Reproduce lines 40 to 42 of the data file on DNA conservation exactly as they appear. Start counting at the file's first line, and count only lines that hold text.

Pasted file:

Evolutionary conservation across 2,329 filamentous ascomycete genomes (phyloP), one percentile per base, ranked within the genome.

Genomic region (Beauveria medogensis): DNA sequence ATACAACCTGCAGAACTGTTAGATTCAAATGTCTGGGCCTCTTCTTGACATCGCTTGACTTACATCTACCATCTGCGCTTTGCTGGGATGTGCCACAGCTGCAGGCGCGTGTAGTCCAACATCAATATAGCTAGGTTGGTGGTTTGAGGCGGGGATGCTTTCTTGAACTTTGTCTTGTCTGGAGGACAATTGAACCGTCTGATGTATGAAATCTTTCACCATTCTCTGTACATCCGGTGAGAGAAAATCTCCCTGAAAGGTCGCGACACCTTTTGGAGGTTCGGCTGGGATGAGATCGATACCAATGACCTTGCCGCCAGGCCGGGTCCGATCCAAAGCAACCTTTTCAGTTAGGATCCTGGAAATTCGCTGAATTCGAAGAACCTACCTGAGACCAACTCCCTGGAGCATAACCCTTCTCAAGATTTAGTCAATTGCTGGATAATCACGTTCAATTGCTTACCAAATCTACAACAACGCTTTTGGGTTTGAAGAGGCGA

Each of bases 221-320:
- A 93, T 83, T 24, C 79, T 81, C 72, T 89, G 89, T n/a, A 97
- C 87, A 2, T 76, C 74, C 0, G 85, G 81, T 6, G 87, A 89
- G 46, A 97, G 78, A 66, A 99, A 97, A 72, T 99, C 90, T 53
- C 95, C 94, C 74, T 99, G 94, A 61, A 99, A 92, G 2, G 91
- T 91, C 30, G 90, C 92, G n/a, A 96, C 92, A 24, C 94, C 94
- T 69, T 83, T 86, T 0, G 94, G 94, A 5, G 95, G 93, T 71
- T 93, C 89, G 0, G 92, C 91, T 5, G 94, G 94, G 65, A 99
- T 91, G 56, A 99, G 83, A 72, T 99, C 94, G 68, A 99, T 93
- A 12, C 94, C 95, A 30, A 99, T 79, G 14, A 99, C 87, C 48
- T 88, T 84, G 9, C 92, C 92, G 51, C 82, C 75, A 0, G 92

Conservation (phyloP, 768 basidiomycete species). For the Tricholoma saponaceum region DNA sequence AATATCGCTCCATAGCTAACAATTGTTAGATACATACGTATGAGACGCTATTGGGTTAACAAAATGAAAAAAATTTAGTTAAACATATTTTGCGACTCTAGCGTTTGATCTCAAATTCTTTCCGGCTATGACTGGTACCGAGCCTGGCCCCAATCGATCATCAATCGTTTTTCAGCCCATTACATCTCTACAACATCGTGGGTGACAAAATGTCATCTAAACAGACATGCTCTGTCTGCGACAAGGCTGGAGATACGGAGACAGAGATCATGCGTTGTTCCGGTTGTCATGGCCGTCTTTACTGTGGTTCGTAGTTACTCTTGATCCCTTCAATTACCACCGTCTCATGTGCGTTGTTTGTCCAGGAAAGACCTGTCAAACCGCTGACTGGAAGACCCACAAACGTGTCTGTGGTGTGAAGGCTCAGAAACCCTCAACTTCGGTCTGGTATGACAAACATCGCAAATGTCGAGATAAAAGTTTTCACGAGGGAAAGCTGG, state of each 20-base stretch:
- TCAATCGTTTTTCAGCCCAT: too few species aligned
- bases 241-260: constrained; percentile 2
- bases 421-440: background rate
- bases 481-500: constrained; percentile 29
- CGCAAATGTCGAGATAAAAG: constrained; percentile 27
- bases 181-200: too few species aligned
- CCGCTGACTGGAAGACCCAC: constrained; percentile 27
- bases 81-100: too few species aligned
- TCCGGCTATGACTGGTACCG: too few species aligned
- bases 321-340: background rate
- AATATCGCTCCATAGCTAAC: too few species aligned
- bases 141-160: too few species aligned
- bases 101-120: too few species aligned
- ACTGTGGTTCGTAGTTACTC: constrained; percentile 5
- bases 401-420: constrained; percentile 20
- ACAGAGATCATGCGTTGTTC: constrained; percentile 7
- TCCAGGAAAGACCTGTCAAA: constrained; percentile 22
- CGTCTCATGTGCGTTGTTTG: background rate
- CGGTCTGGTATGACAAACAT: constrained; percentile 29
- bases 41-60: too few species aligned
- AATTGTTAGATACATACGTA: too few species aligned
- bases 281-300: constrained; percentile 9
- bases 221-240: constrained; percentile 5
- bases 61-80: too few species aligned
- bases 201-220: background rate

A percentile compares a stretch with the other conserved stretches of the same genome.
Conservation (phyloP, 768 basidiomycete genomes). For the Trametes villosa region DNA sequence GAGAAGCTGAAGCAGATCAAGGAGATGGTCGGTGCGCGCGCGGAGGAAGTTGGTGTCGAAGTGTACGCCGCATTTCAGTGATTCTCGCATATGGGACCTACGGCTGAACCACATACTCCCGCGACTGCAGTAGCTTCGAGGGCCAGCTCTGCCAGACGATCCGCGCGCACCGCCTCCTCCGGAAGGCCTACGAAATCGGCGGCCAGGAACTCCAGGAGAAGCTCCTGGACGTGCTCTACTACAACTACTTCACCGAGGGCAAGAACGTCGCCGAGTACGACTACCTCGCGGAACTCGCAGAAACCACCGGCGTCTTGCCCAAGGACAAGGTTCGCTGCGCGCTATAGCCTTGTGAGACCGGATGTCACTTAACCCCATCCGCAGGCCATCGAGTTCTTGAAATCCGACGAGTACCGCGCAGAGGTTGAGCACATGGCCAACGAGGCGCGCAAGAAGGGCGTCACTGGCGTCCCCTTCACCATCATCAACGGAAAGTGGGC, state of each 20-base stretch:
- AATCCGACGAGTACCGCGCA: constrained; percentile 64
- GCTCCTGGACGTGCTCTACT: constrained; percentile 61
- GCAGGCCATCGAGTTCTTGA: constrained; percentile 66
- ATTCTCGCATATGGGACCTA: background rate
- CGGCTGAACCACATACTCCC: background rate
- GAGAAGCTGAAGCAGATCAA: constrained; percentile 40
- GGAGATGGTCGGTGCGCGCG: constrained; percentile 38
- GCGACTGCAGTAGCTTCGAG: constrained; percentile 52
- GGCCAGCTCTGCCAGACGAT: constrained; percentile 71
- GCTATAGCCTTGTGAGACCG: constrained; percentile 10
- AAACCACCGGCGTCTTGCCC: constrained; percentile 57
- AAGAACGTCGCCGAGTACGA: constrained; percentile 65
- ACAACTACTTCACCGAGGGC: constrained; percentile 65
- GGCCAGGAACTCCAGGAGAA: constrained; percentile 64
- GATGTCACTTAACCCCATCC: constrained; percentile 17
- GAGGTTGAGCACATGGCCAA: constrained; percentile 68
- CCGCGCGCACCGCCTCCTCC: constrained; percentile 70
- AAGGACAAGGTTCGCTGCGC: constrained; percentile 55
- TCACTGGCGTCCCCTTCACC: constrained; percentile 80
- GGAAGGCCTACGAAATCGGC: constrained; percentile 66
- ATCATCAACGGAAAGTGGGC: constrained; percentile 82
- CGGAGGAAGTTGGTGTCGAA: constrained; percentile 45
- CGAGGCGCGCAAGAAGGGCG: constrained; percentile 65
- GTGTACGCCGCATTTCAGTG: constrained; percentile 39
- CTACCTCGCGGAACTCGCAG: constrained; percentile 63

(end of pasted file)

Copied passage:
A percentile compares a stretch with the other conserved stretches of the same genome.
Conservation (phyloP, 768 basidiomycete genomes). For the Trametes villosa region DNA sequence GAGAAGCTGAAGCAGATCAAGGAGATGGTCGGTGCGCGCGCGGAGGAAGTTGGTGTCGAAGTGTACGCCGCATTTCAGTGATTCTCGCATATGGGACCTACGGCTGAACCACATACTCCCGCGACTGCAGTAGCTTCGAGGGCCAGCTCTGCCAGACGATCCGCGCGCACCGCCTCCTCCGGAAGGCCTACGAAATCGGCGGCCAGGAACTCCAGGAGAAGCTCCTGGACGTGCTCTACTACAACTACTTCACCGAGGGCAAGAACGTCGCCGAGTACGACTACCTCGCGGAACTCGCAGAAACCACCGGCGTCTTGCCCAAGGACAAGGTTCGCTGCGCGCTATAGCCTTGTGAGACCGGATGTCACTTAACCCCATCCGCAGGCCATCGAGTTCTTGAAATCCGACGAGTACCGCGCAGAGGTTGAGCACATGGCCAACGAGGCGCGCAAGAAGGGCGTCACTGGCGTCCCCTTCACCATCATCAACGGAAAGTGGGC, state of each 20-base stretch:
- AATCCGACGAGTACCGCGCA: constrained; percentile 64